With draft decisions and the transfer portal, the first thing to look at anymore when discussing a bowl game is who is and is not going to play.

Clemson has three opt-outs, including two potential first-round picks, and more than a dozen players enter the transfer portal. The worst of these departures are key defensive players in linebacker Jeremiah Trotter Jr., cornerback Nate Wiggins, and defensive tackle Ruke Orhorhoro.


As far as Kentucky, they have just two opt-outs, but both are on the offensive line, which lacks depth. Right tackle Jeremy Flax and left guard Kenneth Horsey will be out.

In addition, the Wildcats have had more than a dozen transfers of their own, but only a handful of significance. The biggest is edge defender Keaten Wade, which is an area Kentucky is already thin at.

Kentucky will have a lot of continuity, but Clemson has five straight top-10 recruiting classes, meaning they have more depth and are better prepared to survive opt-outs and transfers.

That said, Kentucky under Mark Stoops has never feared more talent and has often shown more desire in their wins.


Clemson Through the Air or Kentucky on the Ground?

Look at the stats. Clemson is good at defending the pass, but not the run. Kentucky is good at defending the run, but not the pass.

One would think the opposing team will look to take advantage of the other’s weakness.

Going back to the opts-outs, Kentucky will have all their skill position players available, including running back Ray Davis who was a First-Team All-SEC selection. The Clemson defense has struggled specifically against counter and man-blocking run concepts, which are signatures of Kentucky’s run game.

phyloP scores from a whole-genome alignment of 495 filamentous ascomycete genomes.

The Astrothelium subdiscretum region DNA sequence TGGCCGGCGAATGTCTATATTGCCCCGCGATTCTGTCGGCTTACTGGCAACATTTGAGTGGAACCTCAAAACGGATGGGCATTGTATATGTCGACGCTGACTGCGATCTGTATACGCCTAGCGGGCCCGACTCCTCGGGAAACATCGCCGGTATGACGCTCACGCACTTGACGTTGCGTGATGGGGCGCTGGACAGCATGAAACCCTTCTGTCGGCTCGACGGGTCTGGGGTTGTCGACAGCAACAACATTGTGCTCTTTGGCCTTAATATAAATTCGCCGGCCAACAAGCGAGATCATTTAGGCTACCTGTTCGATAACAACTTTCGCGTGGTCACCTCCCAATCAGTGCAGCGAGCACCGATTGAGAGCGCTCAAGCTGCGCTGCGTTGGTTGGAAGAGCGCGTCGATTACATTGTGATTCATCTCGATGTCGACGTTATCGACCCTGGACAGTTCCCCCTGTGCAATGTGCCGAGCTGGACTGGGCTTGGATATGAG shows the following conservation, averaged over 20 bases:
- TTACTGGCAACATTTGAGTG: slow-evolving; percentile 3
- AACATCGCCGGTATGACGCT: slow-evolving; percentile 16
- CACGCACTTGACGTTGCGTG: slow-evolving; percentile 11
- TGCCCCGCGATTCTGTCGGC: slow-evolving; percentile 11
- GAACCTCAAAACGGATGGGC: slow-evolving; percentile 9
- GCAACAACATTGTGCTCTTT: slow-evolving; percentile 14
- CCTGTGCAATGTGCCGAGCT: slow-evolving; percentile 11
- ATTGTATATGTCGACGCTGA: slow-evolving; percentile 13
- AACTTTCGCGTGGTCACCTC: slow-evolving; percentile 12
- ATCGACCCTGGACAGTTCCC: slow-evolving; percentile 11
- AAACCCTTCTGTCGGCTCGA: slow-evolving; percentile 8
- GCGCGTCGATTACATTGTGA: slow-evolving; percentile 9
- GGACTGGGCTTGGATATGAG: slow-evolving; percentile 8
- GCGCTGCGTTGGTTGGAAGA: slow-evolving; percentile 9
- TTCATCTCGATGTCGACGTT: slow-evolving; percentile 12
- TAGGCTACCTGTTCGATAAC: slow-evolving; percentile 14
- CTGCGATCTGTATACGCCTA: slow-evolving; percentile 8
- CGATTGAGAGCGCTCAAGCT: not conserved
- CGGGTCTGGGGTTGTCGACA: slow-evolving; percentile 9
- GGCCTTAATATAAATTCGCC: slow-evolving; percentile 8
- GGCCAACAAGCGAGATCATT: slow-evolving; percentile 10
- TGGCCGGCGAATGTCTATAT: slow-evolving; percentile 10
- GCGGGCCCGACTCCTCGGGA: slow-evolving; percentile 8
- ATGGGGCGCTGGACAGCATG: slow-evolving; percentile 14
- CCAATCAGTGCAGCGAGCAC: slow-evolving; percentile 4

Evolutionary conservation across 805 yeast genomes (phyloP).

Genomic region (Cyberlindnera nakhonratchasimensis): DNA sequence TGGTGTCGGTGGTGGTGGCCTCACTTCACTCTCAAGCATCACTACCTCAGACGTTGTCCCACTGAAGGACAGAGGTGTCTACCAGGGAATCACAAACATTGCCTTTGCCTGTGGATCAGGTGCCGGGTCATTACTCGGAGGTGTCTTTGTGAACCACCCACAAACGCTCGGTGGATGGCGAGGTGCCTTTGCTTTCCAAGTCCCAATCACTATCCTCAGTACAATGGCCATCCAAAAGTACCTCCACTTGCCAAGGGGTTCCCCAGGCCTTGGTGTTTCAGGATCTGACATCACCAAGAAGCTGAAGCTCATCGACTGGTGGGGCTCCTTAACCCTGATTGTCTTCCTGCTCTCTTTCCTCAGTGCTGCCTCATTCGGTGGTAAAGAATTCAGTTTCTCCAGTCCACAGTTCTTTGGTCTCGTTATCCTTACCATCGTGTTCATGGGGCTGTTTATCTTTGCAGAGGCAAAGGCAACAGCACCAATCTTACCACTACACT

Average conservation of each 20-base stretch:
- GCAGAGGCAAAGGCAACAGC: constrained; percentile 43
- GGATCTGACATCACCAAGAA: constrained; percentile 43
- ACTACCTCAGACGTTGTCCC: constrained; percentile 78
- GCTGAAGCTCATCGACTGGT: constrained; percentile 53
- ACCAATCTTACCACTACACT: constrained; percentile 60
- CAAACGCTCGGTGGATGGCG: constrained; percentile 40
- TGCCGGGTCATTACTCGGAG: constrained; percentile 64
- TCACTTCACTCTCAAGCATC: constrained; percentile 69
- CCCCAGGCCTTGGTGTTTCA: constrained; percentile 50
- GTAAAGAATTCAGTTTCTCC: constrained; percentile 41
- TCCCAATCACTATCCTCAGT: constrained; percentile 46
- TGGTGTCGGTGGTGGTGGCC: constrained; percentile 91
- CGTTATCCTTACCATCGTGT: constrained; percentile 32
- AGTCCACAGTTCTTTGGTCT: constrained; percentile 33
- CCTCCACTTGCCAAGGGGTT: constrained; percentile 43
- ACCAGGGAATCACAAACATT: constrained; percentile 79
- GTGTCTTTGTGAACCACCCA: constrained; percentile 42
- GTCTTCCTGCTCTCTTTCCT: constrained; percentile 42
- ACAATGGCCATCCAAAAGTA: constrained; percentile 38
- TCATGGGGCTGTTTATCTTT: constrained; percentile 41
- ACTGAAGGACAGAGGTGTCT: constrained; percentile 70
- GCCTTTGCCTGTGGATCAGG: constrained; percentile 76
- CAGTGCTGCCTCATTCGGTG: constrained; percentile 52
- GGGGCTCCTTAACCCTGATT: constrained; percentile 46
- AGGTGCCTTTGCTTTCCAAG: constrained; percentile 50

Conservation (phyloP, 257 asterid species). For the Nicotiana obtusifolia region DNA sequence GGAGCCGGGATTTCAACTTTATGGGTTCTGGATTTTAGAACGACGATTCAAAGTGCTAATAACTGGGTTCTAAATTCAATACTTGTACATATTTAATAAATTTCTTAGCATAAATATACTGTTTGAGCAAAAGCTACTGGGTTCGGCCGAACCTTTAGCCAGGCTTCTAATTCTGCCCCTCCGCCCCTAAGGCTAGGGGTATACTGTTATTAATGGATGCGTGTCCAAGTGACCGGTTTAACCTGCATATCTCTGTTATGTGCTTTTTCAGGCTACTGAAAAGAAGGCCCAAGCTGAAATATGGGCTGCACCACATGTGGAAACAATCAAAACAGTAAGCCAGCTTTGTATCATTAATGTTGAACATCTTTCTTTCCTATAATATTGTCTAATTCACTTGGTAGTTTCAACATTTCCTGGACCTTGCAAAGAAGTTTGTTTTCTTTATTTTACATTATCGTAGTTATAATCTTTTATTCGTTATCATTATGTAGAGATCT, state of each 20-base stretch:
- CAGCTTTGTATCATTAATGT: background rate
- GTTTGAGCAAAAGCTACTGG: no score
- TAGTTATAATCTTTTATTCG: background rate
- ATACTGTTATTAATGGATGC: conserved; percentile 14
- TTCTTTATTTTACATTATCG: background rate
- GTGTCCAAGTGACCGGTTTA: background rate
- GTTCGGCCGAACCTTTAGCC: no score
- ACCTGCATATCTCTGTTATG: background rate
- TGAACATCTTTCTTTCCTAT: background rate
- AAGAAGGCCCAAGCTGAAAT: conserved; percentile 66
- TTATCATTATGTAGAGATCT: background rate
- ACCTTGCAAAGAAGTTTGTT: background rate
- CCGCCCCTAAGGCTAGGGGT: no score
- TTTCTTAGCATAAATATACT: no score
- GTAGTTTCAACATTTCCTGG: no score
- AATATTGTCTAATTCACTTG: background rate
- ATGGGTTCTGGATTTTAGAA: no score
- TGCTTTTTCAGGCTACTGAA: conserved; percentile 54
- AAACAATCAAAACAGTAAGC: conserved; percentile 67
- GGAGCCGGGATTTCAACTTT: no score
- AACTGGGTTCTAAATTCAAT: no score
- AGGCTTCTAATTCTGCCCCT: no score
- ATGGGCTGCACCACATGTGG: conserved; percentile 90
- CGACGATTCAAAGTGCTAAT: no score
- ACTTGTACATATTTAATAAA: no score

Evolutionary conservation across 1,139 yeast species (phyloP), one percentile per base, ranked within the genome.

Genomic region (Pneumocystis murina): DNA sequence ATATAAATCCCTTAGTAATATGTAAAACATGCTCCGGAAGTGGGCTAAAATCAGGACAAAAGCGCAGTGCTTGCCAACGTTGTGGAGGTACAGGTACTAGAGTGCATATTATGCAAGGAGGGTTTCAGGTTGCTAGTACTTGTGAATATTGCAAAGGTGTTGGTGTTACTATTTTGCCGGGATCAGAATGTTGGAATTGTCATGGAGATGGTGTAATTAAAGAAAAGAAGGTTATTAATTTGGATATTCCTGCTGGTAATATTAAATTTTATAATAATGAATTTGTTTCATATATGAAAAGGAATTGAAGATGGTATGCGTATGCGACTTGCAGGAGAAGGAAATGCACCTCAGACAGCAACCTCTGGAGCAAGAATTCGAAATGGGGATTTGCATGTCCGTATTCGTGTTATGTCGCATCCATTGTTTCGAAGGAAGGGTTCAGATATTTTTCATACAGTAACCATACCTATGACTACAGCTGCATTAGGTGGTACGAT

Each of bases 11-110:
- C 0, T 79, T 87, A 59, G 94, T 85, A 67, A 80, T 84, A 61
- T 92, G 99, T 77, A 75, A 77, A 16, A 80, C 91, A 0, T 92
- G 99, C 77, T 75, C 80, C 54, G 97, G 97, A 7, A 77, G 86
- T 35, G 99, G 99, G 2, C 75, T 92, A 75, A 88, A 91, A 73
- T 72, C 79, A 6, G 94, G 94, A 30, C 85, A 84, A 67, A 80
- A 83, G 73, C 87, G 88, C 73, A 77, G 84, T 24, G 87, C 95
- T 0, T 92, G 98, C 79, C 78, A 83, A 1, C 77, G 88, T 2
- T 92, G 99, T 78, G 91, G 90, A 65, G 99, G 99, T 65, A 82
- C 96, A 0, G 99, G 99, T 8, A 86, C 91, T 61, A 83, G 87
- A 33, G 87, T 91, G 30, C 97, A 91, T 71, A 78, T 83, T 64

The Tigers will be looking to pass but will be without one of their best-receiving targets in Beaux Collins. Even so, Kentucky’s pass defense has given up an average of 36 points and 275 yards per game against ranked opponents this season.


It doesn’t help that Clemson QB Cade Klubnik is the kind of duel-threat passer who can extend plays with his feet and scramble for big gains or find holes in the defense, something we saw Kentucky get burned by in several games this season.

Brad White’s unit will have to find a way to step up its game to have any hope of winning this game.

Now, here’s how to watch and follow the battle of the Tigers and Wildcats.

Kentucky Wildcats (7-5) vs. Clemson Tigers (8-4)



REPORT: Liam Coen Leaving Kentucky for NFL Offensive Coordinator Position



UK Athletics

On the eve of a huge recruiting weekend for Kentucky football, the program has received some bad news. Offensive coordinator Liam Coen is leaving for the NFL again, this time taking the Tampa Bay Buccaneers offensive coordinator position.